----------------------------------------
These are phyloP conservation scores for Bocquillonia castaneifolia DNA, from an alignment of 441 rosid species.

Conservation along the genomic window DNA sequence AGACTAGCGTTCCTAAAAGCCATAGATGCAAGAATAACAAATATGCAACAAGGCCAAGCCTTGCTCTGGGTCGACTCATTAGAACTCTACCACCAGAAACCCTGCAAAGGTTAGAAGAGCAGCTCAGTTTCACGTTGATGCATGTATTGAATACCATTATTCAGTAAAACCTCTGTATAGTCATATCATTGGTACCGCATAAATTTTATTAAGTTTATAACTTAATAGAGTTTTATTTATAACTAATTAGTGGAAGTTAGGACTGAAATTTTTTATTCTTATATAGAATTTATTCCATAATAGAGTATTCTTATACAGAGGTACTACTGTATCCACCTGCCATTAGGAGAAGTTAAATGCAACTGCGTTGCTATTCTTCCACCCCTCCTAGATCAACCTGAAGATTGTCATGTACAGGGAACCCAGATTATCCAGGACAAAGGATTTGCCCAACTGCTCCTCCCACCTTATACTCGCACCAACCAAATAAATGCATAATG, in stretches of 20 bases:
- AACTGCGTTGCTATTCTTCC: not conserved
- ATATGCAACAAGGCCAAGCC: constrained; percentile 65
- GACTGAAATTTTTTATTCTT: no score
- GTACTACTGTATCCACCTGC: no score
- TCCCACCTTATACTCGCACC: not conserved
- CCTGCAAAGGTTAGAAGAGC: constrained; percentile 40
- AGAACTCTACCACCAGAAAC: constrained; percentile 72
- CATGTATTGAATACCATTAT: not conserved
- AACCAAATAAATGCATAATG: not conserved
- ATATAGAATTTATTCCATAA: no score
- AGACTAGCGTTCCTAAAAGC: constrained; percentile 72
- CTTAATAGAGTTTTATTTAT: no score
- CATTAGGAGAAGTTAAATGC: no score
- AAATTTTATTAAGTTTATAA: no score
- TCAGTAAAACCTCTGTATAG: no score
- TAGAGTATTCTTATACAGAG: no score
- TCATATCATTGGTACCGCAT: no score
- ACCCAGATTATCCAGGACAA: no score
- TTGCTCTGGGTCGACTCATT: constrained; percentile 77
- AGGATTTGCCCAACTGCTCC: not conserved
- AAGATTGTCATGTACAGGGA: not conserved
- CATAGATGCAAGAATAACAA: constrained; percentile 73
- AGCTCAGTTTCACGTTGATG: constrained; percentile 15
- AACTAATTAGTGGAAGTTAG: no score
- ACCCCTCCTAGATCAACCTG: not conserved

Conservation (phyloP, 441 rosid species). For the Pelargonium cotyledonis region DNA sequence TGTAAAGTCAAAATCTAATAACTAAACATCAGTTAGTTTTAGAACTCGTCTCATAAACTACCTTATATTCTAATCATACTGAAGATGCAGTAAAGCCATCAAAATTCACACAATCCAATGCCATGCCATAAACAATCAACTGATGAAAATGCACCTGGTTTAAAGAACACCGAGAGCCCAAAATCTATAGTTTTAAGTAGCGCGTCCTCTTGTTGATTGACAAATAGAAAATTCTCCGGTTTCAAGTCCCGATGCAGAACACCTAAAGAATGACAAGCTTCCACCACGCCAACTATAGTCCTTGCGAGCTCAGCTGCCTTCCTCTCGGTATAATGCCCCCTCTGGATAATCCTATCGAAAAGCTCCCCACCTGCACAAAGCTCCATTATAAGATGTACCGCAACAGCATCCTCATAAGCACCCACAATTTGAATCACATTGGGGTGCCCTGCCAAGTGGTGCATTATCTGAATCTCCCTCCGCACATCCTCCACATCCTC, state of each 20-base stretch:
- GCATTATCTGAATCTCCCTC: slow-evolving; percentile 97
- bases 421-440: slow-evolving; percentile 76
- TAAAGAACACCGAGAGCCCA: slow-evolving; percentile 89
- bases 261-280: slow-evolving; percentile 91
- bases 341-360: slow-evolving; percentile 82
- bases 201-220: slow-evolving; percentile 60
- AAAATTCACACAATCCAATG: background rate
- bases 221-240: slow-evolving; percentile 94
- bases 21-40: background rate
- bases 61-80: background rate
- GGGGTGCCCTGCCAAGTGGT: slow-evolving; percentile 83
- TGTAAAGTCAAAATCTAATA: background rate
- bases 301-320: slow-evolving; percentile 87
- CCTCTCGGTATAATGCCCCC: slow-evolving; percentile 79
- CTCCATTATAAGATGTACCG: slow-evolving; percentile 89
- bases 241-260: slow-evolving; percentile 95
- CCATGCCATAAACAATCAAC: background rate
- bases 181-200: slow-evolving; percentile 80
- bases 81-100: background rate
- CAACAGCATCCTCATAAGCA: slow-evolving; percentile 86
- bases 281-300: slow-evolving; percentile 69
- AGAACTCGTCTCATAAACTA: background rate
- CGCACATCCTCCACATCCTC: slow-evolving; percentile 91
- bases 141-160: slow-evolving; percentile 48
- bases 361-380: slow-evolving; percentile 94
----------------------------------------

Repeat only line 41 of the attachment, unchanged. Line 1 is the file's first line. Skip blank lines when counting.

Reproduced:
- bases 301-320: slow-evolving; percentile 87